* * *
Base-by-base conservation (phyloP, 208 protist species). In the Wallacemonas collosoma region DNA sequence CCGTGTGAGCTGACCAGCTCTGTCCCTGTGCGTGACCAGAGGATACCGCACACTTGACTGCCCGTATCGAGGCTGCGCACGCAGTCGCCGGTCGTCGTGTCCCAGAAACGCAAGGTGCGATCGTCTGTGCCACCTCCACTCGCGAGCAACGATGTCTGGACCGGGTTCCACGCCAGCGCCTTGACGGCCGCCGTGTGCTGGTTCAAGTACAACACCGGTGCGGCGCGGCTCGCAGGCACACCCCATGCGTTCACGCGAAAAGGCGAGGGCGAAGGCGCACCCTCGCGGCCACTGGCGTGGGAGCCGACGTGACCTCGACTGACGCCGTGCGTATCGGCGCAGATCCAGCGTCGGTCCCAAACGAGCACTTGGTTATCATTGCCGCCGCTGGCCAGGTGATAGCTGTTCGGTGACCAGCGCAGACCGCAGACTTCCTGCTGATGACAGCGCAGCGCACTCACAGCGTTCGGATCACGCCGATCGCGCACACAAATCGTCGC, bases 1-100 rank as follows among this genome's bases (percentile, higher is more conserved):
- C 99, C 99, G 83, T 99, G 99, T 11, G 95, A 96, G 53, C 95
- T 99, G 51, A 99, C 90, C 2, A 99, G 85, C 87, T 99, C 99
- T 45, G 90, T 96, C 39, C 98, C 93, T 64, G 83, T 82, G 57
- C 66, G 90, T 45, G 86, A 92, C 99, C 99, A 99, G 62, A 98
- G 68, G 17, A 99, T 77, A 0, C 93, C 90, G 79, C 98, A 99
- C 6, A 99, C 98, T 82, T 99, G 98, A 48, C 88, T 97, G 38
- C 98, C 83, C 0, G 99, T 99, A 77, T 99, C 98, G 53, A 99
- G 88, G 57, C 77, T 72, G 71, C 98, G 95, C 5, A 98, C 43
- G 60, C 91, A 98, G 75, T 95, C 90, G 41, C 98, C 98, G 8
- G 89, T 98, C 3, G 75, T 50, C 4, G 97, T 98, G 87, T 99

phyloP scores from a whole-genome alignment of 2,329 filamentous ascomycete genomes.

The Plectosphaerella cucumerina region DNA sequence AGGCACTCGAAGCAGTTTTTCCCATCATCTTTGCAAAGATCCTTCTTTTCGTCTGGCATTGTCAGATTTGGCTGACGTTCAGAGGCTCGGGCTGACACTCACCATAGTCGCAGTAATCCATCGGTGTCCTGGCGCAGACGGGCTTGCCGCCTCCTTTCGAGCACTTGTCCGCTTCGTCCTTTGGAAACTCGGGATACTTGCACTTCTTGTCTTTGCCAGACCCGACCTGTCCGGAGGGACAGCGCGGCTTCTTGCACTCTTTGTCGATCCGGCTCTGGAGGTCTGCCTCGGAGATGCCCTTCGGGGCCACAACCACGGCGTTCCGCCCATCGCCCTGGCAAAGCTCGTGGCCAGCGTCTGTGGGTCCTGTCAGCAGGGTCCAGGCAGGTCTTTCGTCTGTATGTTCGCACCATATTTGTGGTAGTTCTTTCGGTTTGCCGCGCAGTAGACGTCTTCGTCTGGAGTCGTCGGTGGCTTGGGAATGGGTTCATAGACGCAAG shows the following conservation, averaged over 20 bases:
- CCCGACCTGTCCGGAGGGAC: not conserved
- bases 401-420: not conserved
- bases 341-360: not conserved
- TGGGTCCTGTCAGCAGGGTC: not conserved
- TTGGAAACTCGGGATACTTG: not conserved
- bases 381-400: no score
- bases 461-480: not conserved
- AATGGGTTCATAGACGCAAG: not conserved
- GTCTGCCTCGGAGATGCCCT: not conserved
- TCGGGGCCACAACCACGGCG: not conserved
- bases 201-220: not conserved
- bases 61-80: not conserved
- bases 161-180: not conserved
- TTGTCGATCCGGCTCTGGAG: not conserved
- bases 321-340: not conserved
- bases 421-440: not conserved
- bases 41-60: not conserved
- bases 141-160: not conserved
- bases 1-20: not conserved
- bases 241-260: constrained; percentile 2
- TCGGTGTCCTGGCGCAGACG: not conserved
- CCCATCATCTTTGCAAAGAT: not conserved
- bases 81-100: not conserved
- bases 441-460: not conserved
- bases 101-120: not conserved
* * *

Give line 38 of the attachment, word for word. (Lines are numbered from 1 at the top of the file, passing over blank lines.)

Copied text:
- bases 101-120: not conserved